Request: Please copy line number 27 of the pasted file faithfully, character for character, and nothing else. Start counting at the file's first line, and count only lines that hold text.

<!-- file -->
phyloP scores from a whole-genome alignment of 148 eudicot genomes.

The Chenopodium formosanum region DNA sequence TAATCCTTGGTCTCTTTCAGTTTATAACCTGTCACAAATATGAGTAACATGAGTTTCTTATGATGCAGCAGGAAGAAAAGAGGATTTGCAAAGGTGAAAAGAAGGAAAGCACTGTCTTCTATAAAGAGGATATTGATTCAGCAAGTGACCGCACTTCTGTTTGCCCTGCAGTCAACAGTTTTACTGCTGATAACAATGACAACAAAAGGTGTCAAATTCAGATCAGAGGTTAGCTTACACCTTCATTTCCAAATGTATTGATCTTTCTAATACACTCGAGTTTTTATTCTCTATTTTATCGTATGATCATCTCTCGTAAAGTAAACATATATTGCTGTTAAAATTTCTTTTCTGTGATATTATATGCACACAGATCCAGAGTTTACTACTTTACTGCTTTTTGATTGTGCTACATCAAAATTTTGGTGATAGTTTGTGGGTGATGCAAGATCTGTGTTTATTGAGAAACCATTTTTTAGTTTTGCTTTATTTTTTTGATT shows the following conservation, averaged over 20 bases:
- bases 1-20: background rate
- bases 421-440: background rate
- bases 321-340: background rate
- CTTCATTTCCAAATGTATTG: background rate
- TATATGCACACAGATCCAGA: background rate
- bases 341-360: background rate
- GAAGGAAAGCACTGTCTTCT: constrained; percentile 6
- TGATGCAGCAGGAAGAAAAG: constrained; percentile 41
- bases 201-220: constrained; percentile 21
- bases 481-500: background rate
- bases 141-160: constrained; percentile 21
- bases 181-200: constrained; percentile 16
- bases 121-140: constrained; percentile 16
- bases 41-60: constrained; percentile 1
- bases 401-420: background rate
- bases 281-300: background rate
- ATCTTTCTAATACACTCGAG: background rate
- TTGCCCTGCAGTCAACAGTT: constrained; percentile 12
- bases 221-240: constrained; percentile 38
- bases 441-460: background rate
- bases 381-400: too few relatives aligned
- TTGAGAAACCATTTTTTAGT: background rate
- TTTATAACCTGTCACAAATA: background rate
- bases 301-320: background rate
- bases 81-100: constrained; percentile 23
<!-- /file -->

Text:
- bases 81-100: constrained; percentile 23